Nepalis living in Tarai and some parts of the hilly region have celebrated Chhath festival with much fervour and gusto, offering worships and prayers to the sun.
The four-day festival is observed on the fourth day of the lunar month of Kartik, which falls on October 30 this year.
Devotees worship the sun, or Surya, by performing rituals and offering ‘argha’ to the rising and setting sun.
Devotees only eat Satvik food (without onion or garlic), prepare meals with utmost hygiene, and eat only after taking a bath.
The story behind the Chhath festival goes back to the Mahabharat and Ramayan era. It is said that Karna, who was the son of the sun god ‘Surya’, gained the ultimate power by performing Chhath puja, known as Surya Shasthi, which helped him become the warrior that we know him to be.
Likewise, as per Mahabharata, Draupati was a devotee of the sun god and received a boon where she could cure every kind of disease. This boon helped Pandava win the Mahabharat war and gain back their kingdom.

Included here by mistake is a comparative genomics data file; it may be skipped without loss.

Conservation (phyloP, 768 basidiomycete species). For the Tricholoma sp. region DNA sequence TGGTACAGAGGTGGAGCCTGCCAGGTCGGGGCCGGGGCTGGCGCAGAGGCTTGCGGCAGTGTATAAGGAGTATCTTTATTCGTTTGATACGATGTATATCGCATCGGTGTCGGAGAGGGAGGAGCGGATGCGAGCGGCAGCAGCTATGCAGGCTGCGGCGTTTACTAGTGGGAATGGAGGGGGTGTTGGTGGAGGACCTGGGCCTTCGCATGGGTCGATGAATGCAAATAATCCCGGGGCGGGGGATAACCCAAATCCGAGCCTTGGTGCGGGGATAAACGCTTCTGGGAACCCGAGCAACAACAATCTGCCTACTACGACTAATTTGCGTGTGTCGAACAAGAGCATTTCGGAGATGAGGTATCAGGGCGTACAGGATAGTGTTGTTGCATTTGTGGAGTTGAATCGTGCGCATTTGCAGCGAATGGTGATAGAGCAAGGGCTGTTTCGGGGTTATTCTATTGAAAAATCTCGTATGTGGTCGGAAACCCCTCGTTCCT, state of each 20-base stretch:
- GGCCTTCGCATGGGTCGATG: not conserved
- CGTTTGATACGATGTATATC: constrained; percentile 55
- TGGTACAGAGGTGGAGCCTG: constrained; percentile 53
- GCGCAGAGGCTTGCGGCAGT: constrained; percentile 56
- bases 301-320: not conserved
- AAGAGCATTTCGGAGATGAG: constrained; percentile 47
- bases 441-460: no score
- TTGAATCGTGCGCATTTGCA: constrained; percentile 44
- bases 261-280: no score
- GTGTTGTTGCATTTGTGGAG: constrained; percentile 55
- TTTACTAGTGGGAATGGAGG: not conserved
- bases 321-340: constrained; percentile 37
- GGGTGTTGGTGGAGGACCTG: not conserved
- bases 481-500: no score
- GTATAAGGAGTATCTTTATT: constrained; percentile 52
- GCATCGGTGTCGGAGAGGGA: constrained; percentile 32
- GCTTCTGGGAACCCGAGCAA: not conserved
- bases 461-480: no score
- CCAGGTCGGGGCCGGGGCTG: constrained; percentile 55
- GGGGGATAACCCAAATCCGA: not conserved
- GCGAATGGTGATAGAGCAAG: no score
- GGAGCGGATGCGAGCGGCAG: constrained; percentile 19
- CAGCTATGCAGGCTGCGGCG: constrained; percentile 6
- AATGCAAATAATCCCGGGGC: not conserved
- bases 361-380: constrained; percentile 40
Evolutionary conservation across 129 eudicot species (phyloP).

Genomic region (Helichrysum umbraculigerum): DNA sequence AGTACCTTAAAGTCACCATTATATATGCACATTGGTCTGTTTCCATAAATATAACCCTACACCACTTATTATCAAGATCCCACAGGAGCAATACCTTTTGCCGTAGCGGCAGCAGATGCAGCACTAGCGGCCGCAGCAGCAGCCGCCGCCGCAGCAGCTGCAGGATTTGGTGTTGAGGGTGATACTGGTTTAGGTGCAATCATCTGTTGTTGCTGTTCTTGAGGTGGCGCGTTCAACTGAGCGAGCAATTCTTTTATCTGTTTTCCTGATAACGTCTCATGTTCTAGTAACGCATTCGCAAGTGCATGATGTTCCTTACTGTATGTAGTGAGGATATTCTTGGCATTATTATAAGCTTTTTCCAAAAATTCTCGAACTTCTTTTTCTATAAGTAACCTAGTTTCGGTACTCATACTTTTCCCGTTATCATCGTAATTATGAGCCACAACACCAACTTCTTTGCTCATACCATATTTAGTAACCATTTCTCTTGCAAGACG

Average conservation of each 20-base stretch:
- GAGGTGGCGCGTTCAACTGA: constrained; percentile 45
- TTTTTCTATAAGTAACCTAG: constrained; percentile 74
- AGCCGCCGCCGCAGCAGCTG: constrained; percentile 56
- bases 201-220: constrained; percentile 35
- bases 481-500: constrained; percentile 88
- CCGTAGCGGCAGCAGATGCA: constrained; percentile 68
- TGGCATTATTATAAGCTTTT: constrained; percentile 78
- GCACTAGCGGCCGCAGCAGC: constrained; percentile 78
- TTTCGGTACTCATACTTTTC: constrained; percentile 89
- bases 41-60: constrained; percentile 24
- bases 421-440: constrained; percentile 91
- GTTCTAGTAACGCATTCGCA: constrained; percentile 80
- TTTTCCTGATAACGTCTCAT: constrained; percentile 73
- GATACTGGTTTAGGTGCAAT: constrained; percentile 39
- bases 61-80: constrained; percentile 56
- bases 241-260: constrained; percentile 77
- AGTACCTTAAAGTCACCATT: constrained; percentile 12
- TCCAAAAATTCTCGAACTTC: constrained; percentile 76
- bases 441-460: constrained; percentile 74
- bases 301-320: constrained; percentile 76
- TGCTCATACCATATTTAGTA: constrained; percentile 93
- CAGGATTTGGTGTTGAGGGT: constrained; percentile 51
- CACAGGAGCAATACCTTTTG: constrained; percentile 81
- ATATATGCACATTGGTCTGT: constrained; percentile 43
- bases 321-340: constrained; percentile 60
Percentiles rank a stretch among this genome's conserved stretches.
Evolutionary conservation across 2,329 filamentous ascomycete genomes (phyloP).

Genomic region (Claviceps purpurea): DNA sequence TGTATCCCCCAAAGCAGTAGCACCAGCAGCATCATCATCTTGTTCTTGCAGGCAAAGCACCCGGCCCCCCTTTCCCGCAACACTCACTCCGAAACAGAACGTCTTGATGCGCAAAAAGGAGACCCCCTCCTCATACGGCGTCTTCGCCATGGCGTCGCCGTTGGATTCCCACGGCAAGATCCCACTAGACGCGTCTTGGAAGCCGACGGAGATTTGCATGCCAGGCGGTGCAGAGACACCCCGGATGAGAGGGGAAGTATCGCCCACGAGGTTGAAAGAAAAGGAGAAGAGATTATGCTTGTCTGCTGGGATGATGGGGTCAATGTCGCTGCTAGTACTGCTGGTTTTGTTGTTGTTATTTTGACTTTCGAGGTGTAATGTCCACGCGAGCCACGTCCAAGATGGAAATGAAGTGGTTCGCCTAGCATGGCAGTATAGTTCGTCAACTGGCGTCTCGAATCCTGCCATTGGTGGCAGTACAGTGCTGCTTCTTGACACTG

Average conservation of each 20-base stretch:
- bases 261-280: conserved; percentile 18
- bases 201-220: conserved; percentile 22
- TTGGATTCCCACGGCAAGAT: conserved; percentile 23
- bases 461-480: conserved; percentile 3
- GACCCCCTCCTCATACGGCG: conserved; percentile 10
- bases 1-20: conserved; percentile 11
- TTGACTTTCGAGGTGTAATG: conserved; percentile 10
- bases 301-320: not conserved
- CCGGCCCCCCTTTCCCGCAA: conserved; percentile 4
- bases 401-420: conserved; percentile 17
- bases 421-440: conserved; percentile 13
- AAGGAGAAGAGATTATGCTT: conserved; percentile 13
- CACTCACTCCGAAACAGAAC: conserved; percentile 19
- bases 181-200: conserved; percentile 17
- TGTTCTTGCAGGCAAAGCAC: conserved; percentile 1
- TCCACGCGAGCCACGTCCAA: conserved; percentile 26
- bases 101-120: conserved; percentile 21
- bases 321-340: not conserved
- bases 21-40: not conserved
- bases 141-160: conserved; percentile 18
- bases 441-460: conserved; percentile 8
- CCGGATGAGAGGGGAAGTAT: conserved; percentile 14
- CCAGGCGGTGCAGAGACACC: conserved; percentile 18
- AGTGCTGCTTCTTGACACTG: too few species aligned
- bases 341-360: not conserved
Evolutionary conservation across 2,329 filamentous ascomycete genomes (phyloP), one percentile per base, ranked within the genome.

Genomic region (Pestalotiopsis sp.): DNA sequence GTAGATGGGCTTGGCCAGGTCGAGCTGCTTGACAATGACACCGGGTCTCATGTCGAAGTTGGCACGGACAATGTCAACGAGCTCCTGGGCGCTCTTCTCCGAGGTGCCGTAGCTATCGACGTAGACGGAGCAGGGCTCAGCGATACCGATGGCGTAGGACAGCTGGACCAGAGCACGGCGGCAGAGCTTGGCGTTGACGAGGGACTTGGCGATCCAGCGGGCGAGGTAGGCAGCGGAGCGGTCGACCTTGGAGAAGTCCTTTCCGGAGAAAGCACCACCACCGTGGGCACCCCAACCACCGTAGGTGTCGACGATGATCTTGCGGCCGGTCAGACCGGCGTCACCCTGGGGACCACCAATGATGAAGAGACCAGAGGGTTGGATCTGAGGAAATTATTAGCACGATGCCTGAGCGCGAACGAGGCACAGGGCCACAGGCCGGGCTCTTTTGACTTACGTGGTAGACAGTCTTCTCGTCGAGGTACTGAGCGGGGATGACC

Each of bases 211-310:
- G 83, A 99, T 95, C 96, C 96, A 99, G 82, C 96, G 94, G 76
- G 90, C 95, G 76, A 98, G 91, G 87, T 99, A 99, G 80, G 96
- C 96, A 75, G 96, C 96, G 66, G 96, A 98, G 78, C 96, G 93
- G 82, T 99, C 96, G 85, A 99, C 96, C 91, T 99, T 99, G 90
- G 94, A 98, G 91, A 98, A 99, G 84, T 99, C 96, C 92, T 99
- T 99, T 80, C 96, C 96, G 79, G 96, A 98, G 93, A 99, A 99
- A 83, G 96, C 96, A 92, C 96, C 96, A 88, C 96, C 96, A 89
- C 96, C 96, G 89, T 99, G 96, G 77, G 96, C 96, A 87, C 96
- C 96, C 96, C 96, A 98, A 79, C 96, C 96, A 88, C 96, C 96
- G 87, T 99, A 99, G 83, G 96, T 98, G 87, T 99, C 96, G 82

Another legend linked with the Mahabharata says that the Pandavas could not offer food and other logistics to the hungry saints after losing their kingdom.
Seeing the situation, Draupadi sought help from saint Dhaumya. The latter suggested worshiping the sun god and performing the Chhath prayers for abundance. Since then, the Chhath festival has been celebrated.
As per the Ramayan, Lord Ram and Goddess Sita returned to their kingdom, Ayodhya, after 14 years of exile. They both worshipped the sun god and performed the Chhath puja by offering prayers and fasting in the month of Kartik Shukla Paksha. The festival of Chhath has been observed since.
See photos of Chhath puja ceremonies in Kathmandu.